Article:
pepped up pig unit
BSE did much to damage livestock farmers
incomes, but nobody could have predicted that
almost five years later the effects would still be
crippling many businesses. Added to that is the
over-supply of most meat commodities in the EU
and a vice-like grip on prices paid by the
processing and retail sectors. Farmers are
desperate to increase the value of stock beyond
the farm gate. In this special, we look at a number
of ventures, starting with one Suffolk familys pig
project that is putting Freedom Foods in front of
the consumer. Edited by Simon Wragg
SELLING direct to a retailer is not a quick solution to a crisis, as one Suffolk pig producer knows. Any extra margin gained has to be reinvested, but the long-term benefits look promising.
Mark and Paul Hayward run an 800-sow outdoor herd near Wickham Market, Suffolk and despite exceptionally good performance and management have suffered from prolonged, depressed pig prices.
"Its a meat commodity and we realised we had to get away from that," says Mark.
Aware that their unit had a unique selling point – it is high welfare, Freedom Foods-registered – they were eager to get involved with direct selling. "Like most, we believe that we should be getting something extra back for being Freedom Foods-accredited, rather than just the standard pig price," he adds.
The spark came on the back of farmer protests over the pig crisis. Addressing local retailers, the brothers found few understood the situation producers faced or the difference in pigs reared from indoor or outdoor systems – the latter being a marketable concept.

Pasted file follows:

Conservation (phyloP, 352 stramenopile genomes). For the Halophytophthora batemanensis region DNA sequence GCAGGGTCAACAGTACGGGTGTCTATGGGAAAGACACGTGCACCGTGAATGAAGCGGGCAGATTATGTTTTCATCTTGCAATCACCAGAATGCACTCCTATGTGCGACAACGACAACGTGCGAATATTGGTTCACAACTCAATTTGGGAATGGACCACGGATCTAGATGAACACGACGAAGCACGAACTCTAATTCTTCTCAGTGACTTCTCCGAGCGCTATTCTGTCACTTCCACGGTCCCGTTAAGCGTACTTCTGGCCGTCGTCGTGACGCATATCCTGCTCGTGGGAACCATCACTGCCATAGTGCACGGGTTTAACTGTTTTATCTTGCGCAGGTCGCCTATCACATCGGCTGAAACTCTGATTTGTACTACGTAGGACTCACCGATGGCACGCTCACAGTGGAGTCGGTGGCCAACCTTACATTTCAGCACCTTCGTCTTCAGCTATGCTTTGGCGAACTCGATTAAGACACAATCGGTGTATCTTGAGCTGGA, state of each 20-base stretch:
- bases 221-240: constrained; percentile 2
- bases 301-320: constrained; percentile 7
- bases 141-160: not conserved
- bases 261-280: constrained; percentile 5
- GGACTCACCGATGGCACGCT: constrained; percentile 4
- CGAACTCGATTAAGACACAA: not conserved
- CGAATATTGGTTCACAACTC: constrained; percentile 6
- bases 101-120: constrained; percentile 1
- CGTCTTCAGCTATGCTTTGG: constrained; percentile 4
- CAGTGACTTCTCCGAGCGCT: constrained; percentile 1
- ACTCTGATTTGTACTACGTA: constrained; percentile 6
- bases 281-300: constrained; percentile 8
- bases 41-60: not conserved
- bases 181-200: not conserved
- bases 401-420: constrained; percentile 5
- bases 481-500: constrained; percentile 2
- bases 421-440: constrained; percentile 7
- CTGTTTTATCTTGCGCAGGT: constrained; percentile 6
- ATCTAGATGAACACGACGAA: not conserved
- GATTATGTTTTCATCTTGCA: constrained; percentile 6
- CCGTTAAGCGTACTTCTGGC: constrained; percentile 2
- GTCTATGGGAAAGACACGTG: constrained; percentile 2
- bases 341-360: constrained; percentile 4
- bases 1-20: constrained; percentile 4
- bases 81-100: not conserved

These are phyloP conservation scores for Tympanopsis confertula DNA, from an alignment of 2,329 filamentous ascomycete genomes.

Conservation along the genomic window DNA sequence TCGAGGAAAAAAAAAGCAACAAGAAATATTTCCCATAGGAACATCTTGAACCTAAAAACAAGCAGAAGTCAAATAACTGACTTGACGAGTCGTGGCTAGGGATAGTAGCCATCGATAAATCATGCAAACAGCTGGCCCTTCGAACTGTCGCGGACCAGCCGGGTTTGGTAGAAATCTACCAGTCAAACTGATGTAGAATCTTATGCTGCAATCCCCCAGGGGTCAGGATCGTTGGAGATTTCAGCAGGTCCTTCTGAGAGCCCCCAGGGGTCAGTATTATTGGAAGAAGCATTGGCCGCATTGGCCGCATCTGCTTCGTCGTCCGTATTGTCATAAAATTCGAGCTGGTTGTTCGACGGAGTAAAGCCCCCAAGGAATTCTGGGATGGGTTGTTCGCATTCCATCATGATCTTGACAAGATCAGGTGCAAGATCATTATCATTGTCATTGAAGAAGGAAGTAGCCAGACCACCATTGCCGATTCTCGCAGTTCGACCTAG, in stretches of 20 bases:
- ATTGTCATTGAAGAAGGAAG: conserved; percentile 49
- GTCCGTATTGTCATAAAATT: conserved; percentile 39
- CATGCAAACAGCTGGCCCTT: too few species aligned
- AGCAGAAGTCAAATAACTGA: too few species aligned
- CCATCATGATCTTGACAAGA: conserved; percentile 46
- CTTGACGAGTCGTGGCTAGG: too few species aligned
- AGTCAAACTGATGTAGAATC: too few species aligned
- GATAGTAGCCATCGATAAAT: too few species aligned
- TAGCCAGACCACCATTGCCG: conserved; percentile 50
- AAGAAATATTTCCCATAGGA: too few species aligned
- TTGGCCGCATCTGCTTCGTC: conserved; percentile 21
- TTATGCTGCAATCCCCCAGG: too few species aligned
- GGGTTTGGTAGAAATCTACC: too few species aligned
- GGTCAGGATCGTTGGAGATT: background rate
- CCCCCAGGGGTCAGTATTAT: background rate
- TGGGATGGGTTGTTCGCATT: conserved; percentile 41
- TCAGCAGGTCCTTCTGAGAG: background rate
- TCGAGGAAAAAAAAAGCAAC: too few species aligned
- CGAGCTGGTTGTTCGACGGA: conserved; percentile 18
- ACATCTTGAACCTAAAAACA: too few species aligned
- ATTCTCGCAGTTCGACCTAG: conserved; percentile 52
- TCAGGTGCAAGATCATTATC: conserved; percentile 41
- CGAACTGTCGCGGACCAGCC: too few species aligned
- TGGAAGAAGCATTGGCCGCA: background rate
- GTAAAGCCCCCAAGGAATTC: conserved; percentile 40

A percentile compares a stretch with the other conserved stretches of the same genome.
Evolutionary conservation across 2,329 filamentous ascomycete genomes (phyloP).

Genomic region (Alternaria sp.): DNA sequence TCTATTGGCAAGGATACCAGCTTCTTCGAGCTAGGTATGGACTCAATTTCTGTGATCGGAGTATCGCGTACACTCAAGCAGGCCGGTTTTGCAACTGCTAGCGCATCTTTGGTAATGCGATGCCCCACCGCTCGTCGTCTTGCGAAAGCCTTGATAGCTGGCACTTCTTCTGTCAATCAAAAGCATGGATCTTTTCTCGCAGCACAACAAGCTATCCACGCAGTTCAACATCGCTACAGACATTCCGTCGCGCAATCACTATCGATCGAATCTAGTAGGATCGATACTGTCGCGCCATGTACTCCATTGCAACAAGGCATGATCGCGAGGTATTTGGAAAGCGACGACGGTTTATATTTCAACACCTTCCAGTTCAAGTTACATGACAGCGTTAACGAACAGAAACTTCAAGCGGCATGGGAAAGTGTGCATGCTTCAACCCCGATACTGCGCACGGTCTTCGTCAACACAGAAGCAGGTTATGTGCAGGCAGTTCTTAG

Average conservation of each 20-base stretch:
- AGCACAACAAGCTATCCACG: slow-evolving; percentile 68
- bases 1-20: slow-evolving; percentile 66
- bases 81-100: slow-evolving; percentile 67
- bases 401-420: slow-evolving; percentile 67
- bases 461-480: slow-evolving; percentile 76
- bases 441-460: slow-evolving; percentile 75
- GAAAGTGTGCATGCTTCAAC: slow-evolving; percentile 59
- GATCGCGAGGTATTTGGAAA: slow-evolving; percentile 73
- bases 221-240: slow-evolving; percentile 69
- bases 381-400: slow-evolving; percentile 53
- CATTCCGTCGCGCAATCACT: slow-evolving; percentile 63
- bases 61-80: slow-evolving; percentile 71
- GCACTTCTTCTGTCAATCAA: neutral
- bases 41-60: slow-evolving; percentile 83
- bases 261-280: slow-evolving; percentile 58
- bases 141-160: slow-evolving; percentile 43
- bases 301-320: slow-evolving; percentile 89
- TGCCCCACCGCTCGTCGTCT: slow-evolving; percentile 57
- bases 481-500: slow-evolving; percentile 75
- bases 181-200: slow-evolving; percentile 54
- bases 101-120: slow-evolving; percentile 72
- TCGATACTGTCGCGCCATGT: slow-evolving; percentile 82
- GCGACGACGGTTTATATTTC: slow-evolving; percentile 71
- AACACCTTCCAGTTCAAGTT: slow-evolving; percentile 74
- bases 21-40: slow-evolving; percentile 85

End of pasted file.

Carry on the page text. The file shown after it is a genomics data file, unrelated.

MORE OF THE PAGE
"Its no good saying, here are some pigs, we can sell them to you. You need to understand what retailers want and how they work. We had a good product that could be marketed to the public; its high welfare, its local and we had the volume and traceability," Mark explains.
Once interested, talks with a regional chain – Norwich Co-op – led the brothers to meet retailers requirements rather than stipulating their own. "We presented a new concept to them, but we have to accept that we were feeding into their own preferred supply route," he adds.
The concept began to emerge once trust between supplier and retailer had established itself. A brand was developed, Dingley Dell Pork, and this was introduced into stores last summer. "Its a lot of work to get there and that should not be under-estimated. Building a brand takes effort and isnt cheap."
To help the retailer, the brothers – backed by Ladies In Pigs – began in-store cookery promotions. "What we read about the consumer in the farming press was blown out of the water. They assume welfare has been taken care of; they dont even question it. Most dont even realise theyre eating foreign meat half the time.
"They want to buy local produce, are aware of some issues in farming and like to identify with the farmer – and thats what they cant do with a big supermarket."
Consumer interest was aroused by cookery demonstrations, particularly when re-run over several weeks. "If they can see two farmers like us prepare a meal in 10 minutes they know any fool can do it. It works; sales have risen by up to 40% during the promotions," adds Paul.
About 30% of the units output is now geared to the retail chain using the existing supply route. "The returns can only be better (than conventional pig sales) if we can get people away from thinking our pigs are like the commodity coming from Dutch or French suppliers. Brand loyalty is what its about, but adding value incurs a lot of expense."
The brothers would like the Meat & Livestock Commission to recognise that levy payers who also process/supply locally could do with some financial aid for promotion. "Ideally, part of the pig levy ought to go towards it – regional branding is important; its what the consumer is interested in."
New pork products are being researched, such as ready-for-the-oven roasts, using other interested parties. "Its a costly business, but at least we are now looking at being part of the chain, not just the one supplying a commodity. I wont say the money is not important because it is, but at least we now have a sense of direction."